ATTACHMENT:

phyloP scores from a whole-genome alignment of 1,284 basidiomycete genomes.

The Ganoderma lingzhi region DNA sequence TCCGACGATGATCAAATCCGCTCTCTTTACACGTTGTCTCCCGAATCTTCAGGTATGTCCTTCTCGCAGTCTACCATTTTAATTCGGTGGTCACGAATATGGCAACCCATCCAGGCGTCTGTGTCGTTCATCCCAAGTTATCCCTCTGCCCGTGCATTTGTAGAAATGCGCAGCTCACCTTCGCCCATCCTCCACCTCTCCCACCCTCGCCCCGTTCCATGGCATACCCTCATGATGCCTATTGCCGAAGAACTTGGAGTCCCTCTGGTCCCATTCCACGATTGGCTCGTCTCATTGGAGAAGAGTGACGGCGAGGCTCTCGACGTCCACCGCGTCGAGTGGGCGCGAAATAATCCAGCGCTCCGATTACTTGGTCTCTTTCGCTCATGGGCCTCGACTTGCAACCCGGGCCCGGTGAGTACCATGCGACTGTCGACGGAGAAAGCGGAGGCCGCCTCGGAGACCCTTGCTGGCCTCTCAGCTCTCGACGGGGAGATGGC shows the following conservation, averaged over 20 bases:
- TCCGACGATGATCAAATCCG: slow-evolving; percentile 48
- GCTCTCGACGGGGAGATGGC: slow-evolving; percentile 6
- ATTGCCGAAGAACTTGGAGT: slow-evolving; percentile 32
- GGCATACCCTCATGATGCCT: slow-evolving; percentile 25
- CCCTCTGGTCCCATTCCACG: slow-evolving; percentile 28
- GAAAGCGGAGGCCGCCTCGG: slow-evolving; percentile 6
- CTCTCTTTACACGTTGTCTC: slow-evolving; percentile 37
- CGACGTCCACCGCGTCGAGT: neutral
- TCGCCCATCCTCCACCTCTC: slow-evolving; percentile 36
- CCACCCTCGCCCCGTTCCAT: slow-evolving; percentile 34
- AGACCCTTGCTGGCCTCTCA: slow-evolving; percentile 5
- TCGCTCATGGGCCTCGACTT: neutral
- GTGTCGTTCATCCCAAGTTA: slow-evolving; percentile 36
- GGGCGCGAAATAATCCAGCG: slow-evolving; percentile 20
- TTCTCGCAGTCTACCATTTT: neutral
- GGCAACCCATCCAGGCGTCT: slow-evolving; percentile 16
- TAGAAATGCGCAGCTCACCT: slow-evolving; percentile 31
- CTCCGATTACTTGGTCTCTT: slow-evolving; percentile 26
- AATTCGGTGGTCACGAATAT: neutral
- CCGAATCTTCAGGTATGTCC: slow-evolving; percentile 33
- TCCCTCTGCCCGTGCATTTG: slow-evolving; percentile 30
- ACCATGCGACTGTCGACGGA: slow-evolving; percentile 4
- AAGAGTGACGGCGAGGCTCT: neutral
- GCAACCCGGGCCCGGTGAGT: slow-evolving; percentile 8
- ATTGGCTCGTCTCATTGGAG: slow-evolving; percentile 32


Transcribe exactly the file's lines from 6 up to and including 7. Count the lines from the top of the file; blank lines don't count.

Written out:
- GGCATACCCTCATGATGCCT: slow-evolving; percentile 25
- CCCTCTGGTCCCATTCCACG: slow-evolving; percentile 28